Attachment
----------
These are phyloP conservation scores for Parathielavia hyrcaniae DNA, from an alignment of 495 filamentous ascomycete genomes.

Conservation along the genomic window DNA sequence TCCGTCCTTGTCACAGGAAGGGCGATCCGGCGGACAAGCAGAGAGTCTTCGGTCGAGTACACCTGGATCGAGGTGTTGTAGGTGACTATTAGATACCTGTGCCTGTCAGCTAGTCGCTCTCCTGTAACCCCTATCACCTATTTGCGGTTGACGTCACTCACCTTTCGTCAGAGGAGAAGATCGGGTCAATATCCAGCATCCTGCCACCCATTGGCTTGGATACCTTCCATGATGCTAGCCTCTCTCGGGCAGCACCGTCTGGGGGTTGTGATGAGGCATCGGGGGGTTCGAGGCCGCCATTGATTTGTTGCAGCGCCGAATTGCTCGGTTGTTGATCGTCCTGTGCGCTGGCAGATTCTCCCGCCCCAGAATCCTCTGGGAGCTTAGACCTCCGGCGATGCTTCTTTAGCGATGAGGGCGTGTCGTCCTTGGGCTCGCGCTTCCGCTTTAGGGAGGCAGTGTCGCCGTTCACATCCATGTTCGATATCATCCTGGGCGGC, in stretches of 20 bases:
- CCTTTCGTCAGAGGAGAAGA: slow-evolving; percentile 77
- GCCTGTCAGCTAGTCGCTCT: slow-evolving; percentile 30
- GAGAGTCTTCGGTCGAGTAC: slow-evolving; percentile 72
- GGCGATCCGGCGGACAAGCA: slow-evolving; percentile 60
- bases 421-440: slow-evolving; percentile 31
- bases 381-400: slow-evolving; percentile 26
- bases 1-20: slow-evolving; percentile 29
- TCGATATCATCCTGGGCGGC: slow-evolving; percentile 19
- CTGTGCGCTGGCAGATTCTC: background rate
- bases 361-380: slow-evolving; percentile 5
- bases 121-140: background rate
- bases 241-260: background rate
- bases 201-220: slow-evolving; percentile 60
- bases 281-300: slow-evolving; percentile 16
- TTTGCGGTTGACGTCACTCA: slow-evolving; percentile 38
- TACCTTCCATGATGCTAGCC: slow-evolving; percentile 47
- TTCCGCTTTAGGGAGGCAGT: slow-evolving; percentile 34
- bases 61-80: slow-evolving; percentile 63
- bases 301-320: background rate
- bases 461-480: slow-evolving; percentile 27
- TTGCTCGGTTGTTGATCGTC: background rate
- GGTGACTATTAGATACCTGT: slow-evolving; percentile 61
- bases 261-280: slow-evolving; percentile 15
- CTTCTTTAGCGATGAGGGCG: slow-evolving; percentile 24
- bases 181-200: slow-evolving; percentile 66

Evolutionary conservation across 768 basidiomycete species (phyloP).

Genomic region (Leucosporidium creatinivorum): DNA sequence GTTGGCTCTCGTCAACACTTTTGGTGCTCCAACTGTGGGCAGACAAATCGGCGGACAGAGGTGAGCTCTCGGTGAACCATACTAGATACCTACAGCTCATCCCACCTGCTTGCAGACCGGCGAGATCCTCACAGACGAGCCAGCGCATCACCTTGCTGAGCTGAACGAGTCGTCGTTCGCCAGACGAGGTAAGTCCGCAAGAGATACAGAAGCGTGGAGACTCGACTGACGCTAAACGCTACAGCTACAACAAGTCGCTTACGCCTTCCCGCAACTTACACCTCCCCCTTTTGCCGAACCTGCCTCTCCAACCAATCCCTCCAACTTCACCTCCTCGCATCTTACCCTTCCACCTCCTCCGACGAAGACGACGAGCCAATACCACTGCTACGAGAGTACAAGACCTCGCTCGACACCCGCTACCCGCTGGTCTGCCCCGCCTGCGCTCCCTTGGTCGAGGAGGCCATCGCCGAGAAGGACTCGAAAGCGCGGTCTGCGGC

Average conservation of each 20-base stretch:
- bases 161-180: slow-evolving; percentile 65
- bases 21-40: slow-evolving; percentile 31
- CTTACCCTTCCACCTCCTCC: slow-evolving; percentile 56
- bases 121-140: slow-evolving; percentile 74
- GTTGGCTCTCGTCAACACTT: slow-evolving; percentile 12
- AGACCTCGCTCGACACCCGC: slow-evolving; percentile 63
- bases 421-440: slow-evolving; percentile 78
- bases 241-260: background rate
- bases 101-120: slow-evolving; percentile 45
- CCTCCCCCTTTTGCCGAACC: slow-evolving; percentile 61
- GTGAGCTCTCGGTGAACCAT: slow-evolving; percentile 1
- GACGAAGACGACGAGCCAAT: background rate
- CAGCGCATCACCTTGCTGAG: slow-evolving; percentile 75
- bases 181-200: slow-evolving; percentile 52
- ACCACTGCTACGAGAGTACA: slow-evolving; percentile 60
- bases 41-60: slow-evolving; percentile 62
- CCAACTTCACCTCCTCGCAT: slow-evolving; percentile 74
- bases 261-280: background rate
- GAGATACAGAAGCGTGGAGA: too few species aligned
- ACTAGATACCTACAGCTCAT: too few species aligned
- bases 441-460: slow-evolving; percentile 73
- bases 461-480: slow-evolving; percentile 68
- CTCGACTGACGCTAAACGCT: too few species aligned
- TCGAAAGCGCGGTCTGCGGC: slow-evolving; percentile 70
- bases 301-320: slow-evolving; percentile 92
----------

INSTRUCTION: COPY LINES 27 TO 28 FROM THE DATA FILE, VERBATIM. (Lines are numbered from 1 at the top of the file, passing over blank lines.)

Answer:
- bases 181-200: slow-evolving; percentile 66

Evolutionary conservation across 768 basidiomycete species (phyloP).